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pp. 35-46

So far, I haven’t discussed how a computer processes information in much detail. In this chapter, I want to turn to this more technical subject, to look at the ideological conflicts underlying a critical transformation in information processing: the shift from analog to digital, which began in the 1940s and 1950s, and which continues to this day...

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3: Filming the “Electronic Brain”

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pp. 47-78

In tracing the cultural history of computing, so far our focus has been on the discourses and legacies of technical elites: first the works of Charles Babbage and Ada Lovelace, then the debates of engineers over the relative merits of analog versus digital computing. This is because before the mid-1940s...

Part II: The Personal Computer

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pp. 79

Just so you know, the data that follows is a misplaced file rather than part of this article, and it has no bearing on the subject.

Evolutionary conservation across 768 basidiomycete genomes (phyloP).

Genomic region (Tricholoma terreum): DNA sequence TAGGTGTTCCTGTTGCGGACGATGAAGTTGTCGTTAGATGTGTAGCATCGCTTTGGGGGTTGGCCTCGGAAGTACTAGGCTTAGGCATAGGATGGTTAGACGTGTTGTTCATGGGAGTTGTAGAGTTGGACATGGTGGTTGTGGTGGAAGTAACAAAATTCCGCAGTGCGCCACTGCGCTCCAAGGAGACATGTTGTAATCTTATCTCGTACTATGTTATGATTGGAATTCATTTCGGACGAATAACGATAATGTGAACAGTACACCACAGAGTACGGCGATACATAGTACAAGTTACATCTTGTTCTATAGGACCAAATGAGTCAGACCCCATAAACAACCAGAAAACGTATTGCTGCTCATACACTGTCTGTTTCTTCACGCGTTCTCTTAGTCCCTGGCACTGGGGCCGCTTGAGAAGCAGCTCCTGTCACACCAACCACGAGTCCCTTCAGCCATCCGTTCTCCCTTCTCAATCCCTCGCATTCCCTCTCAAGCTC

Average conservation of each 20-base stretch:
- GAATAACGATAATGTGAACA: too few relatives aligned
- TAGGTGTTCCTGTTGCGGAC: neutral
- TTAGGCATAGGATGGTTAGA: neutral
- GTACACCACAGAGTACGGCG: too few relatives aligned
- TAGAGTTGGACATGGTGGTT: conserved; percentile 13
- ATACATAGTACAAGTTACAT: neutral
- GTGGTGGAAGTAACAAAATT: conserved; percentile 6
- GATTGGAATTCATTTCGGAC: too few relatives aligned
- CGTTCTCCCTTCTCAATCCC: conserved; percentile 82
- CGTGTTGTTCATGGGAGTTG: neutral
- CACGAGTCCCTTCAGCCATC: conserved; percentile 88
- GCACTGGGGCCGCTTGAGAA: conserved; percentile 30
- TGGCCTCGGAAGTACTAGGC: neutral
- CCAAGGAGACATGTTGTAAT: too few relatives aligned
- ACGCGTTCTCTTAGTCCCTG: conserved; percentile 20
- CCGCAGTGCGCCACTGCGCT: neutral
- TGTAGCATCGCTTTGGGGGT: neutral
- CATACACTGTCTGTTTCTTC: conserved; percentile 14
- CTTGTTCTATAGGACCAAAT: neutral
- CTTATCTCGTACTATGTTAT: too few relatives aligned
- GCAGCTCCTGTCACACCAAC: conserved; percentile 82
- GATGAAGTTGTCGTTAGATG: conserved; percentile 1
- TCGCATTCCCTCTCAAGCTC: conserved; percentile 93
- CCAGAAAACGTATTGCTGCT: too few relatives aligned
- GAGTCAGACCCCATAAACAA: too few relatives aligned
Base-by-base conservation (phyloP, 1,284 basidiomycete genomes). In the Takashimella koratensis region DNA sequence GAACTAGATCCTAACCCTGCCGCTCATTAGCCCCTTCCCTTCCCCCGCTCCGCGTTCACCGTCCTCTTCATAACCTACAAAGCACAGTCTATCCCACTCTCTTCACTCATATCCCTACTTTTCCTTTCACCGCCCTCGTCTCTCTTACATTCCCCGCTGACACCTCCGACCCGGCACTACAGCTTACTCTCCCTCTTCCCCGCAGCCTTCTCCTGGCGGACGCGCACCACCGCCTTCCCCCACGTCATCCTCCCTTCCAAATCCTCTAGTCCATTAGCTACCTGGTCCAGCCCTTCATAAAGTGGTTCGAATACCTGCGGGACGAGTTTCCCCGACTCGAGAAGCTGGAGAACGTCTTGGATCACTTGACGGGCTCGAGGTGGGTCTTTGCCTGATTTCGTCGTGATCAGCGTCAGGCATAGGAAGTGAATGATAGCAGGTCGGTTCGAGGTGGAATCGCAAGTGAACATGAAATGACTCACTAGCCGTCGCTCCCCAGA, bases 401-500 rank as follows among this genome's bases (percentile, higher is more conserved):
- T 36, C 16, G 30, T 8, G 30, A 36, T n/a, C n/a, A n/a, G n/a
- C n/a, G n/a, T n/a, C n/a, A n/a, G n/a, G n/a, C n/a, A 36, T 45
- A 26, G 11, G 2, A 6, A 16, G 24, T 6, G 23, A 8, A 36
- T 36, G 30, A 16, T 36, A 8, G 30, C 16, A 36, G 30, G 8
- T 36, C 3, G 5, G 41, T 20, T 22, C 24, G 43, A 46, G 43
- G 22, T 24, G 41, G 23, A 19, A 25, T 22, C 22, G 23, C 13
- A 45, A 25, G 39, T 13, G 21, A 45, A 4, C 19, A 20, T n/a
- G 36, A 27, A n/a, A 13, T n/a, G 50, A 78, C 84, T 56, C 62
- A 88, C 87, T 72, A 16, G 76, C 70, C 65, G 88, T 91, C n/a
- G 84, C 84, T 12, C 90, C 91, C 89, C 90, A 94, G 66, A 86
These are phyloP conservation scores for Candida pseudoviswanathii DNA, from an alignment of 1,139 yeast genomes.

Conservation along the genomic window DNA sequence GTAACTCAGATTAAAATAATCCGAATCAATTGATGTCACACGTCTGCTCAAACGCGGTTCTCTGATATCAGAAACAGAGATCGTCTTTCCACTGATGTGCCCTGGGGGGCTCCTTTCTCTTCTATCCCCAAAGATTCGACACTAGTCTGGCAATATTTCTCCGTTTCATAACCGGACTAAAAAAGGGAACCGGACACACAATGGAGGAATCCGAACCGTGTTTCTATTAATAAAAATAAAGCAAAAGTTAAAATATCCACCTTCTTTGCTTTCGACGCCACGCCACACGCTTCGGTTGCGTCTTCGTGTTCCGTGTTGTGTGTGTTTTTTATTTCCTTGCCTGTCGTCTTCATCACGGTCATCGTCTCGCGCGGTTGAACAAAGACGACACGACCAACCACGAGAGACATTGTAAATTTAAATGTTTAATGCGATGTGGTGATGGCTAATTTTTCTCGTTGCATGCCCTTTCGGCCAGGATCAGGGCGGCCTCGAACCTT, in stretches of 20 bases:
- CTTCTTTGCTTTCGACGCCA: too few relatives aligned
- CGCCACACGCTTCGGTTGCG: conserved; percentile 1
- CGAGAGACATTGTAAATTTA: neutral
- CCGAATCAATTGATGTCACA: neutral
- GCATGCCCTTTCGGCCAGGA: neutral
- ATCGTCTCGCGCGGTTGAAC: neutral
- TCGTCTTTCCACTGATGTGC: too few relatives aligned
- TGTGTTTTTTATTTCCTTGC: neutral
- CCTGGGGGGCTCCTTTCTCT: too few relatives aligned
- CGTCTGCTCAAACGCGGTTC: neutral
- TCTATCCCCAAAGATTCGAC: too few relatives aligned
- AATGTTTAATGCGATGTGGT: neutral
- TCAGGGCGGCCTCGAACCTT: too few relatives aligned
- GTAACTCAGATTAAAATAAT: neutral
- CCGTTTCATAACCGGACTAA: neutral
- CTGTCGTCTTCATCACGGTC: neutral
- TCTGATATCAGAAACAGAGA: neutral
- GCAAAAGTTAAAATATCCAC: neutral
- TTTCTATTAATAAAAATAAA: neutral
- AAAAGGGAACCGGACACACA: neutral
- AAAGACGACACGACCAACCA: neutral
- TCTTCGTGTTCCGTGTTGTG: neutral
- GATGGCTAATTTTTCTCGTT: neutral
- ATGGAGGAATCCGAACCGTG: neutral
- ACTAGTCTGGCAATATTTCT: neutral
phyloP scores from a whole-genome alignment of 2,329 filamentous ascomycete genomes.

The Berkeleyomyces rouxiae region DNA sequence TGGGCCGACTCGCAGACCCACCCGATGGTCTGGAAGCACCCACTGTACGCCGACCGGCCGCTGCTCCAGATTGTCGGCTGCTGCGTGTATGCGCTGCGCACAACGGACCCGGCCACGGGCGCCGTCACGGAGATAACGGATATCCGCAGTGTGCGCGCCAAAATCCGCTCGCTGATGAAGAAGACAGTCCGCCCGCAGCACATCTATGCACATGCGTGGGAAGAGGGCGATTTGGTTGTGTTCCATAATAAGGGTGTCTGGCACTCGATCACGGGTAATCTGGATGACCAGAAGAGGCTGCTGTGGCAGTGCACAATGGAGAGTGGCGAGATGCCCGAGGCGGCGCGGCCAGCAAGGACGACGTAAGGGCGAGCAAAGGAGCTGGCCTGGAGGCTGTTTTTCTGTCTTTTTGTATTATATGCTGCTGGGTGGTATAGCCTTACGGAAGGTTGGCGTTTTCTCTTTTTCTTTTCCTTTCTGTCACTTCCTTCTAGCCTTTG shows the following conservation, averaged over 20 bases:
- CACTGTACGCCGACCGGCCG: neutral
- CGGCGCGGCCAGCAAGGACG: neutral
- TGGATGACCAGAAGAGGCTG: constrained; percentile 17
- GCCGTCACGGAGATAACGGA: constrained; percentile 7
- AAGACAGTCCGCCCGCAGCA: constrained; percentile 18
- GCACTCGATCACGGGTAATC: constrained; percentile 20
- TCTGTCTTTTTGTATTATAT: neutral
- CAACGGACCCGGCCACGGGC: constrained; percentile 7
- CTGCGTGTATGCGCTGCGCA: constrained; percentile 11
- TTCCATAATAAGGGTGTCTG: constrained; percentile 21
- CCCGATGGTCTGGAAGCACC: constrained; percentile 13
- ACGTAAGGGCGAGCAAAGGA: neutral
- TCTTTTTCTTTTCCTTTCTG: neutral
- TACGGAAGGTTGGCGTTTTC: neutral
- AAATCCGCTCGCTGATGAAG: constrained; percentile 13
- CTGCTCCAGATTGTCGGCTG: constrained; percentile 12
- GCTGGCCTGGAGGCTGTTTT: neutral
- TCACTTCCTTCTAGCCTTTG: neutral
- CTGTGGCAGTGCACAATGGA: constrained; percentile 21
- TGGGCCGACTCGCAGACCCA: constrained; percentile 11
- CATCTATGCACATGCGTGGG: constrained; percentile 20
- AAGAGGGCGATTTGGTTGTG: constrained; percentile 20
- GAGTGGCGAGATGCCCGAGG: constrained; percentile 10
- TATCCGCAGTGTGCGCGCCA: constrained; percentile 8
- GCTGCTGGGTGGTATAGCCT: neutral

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4: The Many Creators of the Personal Computer

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pp. 81-101

The 1970s saw the emergence of a radically different kind of machine from the mainframes depicted in Desk Set and 2001. The “personal computer” was small, self-contained, designed for individual use, and priced for consumer purchase. It broadly expanded the public availability of computing power, and transformed American...

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5: Apple’s 1984

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pp. 102-120

From an emphasis on technology in the previous chapter, this chapter turns to the initial marketing of this new product, the personal computer. How did fledgling PC companies attempt to define a product that had never before existed? How did marketers engage and redirect the available visions...

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6: The Rise of the Simulation Game

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pp. 121-157

Following the success of the Apple Macintosh, the IBM PC, and their many imitators, the personal computer in the 1980s emerged as a full-fledged mass-consumer product, purchased for American homes in the millions.1 But once they brought these objects home, what could users do with these strange new machines? In the wake of...

Part III: The Interpersonal Computer

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pp. 159

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7: Imagining Cyberspace

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pp. 161-170